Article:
in reply to Re: Module Announcement: Perl-Critic-1.01
in thread Module Announcement: Perl-Critic-1.01

How odd. It appears that the report you got was created on Jan 19 and pertains to some other file that was previously uploaded. Somehow, the web-service dished up the wrong analysis. I'll have to dig into it. Thanks for exposing that!

When I analyze your code with 'perlcritic' directly, the results seem much more sensible, and a lot less noisy.

  • Comment on Re^2: Module Announcement: Perl-Critic-1.01

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Re^3: Module Announcement: Perl-Critic-1.01
by BrowserUk (Pope) on Jan 26, 2007 at 23:43 UTC

    I just tried again, and got

    I knew I wouldn't like it, but I at least expected to have to justify my arguments. But this?

    This is just another example of the PC madness, like and many, many other examples that is gripping our world and turning it into a mirthless, freedomless place of bland, grey uniformity.

    Thanks theDamian. You've gone from being the wild child of Perl, envied and awed by the many; to being the pillar of salt that the PHBs will forever use to enforce mediocrity, uniformity and the lowest common denominator upon the once hip and innovative and freedom loving world of Perl. Like the reformed smoker, or the born again religious, when you converted, you made sure that the PHBs will enforce your will upon the rest of us too.

    Examine what is said, not who speaks -- Silence betokens consent -- Love the truth but pardon error.
    "Science is about questioning the status quo. Questioning authority".
    In the absence of evidence, opinion is indistinguishable from prejudice.
      Dead on the mark, BrowserUk, and the link you provided is very appropriate:
      "I must admit the lady wasn't too persistent and I realised she was only doing what she's been told to do."

      A Morrisons spokesman said: "This is done with the best of intentions and we would hope it is taken in good humour by those obviously over the age of 21, as we do not wish to cause offence and no disrespect is intended.

      "We take our responsibility with regard to selling alcohol very seriously and all our stores operate the Task 21 scheme, which addresses the difficulties staff face in being able to determine if a customer is legally old enough to buy alcohol.

      "To further limit any element of doubt, staff at the Acomb store are required to ask anyone buying alcohol to confirm that they are over 21."

      Continue to force people to do things contrary to their understanding of what is best in a given context, only because there are rules that say so, and you end up with them not being able to trust their inner guidance any more.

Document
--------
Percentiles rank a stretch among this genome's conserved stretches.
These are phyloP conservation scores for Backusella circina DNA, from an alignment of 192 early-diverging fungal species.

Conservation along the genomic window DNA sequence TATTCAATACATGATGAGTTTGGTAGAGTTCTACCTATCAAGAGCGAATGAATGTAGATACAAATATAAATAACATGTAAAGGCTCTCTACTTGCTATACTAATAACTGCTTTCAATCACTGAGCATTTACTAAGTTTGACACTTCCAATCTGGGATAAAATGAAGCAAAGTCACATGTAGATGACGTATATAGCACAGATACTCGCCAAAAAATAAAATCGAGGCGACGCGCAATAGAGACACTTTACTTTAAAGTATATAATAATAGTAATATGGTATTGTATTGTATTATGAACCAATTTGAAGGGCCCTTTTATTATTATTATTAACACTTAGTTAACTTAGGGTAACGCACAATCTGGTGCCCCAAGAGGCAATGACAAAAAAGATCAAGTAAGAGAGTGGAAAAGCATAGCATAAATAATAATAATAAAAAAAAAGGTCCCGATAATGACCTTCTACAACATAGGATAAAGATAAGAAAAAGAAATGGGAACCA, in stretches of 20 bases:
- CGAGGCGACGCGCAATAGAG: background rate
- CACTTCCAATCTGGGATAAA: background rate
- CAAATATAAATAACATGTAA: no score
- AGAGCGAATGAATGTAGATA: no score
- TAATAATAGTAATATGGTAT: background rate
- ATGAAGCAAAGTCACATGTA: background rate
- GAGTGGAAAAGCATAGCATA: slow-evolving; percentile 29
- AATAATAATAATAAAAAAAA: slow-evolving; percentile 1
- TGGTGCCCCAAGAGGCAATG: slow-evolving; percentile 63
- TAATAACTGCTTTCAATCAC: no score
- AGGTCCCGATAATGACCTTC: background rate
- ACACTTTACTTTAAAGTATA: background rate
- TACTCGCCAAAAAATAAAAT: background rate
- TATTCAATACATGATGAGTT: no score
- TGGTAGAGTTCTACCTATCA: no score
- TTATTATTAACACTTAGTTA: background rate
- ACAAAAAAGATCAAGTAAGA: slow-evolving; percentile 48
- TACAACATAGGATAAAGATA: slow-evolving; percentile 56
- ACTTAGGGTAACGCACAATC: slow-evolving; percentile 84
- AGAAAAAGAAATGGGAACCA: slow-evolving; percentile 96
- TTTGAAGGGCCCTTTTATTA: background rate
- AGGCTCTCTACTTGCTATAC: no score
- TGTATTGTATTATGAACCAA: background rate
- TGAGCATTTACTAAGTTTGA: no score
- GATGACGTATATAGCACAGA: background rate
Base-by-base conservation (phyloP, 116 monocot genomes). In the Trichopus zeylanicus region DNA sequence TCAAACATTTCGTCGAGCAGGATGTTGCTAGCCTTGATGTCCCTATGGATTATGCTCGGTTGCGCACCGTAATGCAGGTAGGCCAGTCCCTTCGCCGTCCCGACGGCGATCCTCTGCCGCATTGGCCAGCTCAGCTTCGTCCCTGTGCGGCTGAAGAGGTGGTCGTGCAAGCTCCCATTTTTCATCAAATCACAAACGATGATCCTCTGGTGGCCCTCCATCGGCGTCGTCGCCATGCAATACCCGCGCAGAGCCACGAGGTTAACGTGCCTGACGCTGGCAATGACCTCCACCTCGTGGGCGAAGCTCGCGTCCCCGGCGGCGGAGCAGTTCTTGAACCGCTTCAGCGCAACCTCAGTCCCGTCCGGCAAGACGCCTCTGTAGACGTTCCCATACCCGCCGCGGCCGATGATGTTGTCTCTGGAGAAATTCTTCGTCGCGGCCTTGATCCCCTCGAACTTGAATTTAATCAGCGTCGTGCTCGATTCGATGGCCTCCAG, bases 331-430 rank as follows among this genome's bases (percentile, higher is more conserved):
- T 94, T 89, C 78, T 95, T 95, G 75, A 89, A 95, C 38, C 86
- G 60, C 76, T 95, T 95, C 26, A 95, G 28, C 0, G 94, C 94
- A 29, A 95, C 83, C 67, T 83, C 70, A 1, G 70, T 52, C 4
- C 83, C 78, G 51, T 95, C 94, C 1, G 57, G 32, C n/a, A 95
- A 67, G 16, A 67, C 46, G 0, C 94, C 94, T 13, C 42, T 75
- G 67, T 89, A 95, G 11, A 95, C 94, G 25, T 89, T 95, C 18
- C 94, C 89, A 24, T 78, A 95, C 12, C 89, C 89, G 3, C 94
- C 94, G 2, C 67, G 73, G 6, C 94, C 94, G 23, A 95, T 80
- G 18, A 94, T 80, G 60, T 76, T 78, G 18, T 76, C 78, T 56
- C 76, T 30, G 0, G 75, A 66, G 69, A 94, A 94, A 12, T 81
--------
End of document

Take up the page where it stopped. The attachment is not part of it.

Perl is so much about context and expression, which comes along with ambiguities, that rule enforcing ultimately leads you to fighting your tool.

      If by some odd chance I have to live under the sway of Perl::Critic (or PBP, for that matter), I'll continue to say mkdir $dir, 0755 and not convert the flags to decimal, and I'll say opendir (D, $dir) or die "foo: $!\n" despite grouping parens for builtins being deprecated, because that way I can work best, fast, and I can read my code. Any other perler also can; the aforementioned expressions will only seem wrong to those which know PBP and don't know TIMTOWDI.

      I'll continue to use perl "to get your job done, before your boss fires you" (which you sometimes is me, sometimes is you). I guess I will have gob enough to argue with any PHB, and the code fixing a la Damian will be paid for, as well...


      _($_=" "x(1<<5)."?\n".q·/)Oo.  G°\        /
                                    /\_¯/(q    /
      ----------------------------  \__(m.====·.(_("always off the crowd"))."·
      ");sub _{s./.($e="'Itrs `mnsgdq Gdbj O`qkdq")=~y/"-y/#-z/;$e.e && print}

        FYI, a starting point for an appropriate ~/.perlcriticrc for you (based on the above) might look like:

        [-CodeLayout::ProhibitParensWithBuiltins] [-ValuesAndExpressions::ProhibitLeadingZeros] [-InputOutput::ProhibitTwoArgOpen] #if applicable to opendir

        I wouldn't disparage the tool because it recommends things you don't agree with. I think even TheDamian suggests that not everyone will agree with every "Best Practice", as any thread concerning PBP here will clearly show. However, enough can not be said for something that helps a team of developers write all code in a consistent manner, a manner that tends toward readability, maintainability, and as few bugs due to misunderstandings as possible.

        For posterity, my ~/.perlcriticrc file looks like this:

        [-RegularExpressions::RequireExtendedFormatting] [-RegularExpressions::RequireLineBoundaryMatching] [-Miscellanea::RequireRcsKeywords] [-Modules::RequireVersionVar] [ControlStructures::ProhibitPostfixControls] allow = if severity = 1

        Keep in mind that Perl::Critic is highly configurable, and will only alert you to "issues" at its current reporting level - which is quite low (when using the command line tool without any options).

        s**lil*; $*=join'',sort split q**; s;.*;grr; &&s+(.(.)).+$2$1+; $; = qq-$_-;s,.*,ahc,;$,.=chop for split q,,,reverse;print for($,,$;,$*,$/)